EU's Rehn says no relaxing of budget goals for Dutch
BRUSSELS (Reuters) - The Netherlands must stick to a plan to cut its budget deficit to 3.0 percent of GDP in 2013, the European commissioner for economic and monetary affairs said on Wednesday, emphasising that it was wrong to think EU budget rules could be relaxed.
"It is essential for the sake of confidence in the Dutch economy that the country pursues its fiscal consolidation efforts with determination," Olli Rehn said in a statement.
"Rumours of a relaxation of the rules of the stability and growth pact are unfounded."
The Dutch government has said it will bring the deficit down to 3.0 percent of gross domestic product next year in line with EU expectations, from a forecast 4.6 percent this year.
However, there have been reports in the Dutch media that the country might seek to have the target for 2013 softened, amid a push across the euro zone for growth-focused policies to be emphasised over austerity and budget cuts.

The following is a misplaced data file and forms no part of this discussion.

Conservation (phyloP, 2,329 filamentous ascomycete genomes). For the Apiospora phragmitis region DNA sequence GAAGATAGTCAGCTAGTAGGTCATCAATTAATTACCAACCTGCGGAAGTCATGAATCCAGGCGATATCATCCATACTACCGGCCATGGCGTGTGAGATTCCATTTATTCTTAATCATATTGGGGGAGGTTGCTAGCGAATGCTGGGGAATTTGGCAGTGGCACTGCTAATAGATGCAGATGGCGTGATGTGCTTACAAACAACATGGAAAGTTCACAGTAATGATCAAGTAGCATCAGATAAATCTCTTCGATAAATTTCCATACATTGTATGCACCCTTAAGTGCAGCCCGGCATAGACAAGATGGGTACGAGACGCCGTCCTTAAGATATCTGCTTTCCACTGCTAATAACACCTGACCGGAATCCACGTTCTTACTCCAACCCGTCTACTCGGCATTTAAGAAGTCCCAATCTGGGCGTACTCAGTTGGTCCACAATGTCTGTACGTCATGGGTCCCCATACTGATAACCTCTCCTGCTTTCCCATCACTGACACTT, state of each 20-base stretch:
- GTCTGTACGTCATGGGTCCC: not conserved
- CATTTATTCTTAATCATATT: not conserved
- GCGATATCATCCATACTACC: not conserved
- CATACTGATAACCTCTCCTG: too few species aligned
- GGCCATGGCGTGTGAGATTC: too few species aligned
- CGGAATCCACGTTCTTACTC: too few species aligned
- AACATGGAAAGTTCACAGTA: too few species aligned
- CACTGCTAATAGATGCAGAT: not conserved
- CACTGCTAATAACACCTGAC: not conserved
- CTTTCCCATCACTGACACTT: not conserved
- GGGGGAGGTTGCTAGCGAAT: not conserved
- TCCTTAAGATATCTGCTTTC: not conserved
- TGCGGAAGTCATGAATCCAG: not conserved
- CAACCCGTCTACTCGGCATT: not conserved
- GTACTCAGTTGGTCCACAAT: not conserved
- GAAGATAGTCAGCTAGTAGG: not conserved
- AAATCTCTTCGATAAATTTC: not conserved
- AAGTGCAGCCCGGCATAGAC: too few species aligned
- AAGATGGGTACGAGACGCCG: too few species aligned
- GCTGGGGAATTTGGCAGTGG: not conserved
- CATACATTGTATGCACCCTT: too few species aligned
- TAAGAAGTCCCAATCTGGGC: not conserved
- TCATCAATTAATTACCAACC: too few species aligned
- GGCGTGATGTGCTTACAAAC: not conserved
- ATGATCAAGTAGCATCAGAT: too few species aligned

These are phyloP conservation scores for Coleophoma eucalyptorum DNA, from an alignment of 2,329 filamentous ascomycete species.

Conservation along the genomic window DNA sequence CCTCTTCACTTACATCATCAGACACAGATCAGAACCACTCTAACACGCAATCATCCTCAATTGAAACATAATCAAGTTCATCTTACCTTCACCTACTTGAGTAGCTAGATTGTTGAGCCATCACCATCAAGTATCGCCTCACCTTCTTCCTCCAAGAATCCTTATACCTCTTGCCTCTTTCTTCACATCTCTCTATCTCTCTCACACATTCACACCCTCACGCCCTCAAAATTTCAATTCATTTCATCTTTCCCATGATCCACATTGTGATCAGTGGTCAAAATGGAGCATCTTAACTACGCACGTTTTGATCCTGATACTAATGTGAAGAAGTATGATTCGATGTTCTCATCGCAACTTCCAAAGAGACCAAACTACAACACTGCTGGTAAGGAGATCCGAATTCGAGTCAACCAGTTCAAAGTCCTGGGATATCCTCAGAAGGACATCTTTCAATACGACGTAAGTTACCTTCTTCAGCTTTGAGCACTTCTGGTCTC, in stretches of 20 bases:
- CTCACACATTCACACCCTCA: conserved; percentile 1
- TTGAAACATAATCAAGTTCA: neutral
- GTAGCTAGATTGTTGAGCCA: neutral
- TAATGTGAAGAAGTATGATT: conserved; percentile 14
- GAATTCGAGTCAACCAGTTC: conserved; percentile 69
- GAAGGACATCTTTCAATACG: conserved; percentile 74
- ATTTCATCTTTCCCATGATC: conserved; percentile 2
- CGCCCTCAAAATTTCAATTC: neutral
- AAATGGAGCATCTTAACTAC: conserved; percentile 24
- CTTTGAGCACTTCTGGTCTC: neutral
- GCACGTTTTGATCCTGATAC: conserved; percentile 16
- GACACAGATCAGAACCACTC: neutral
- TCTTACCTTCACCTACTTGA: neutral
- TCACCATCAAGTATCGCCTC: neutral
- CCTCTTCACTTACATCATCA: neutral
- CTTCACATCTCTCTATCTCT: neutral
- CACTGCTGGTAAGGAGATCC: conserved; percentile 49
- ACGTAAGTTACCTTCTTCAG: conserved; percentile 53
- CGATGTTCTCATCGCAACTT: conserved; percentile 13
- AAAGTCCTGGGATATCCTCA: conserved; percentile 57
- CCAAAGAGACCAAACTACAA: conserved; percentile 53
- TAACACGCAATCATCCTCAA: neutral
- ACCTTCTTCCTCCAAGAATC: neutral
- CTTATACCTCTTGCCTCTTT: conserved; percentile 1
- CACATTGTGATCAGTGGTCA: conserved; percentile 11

Spain, which had a budget deficit of 8.5 percent last year and is supposed to cut it to 3.0 percent next year, is also a candidate for a softening of the 2013 goal, although it too has said it intends to stick to agreed goals.
The European Commission will present its assessment of how countries are doing in meeting deficit goals at the end of May.
The Dutch government struck a last minute deal last month to make extra spending cuts and other measures to meet its 2013 deficit target. Rehn said that deal needed to be upheld.
"Last month's budgetary agreement includes permanent measures and structural reforms that are important for the sustainability of Dutch public finances and it needs to be implemented," he said.
"This is in line with the stability and growth pact, which underlines the structural sustainability of public finances in the medium term."
(Writing by Luke Baker; editing by Rex Merrifield)
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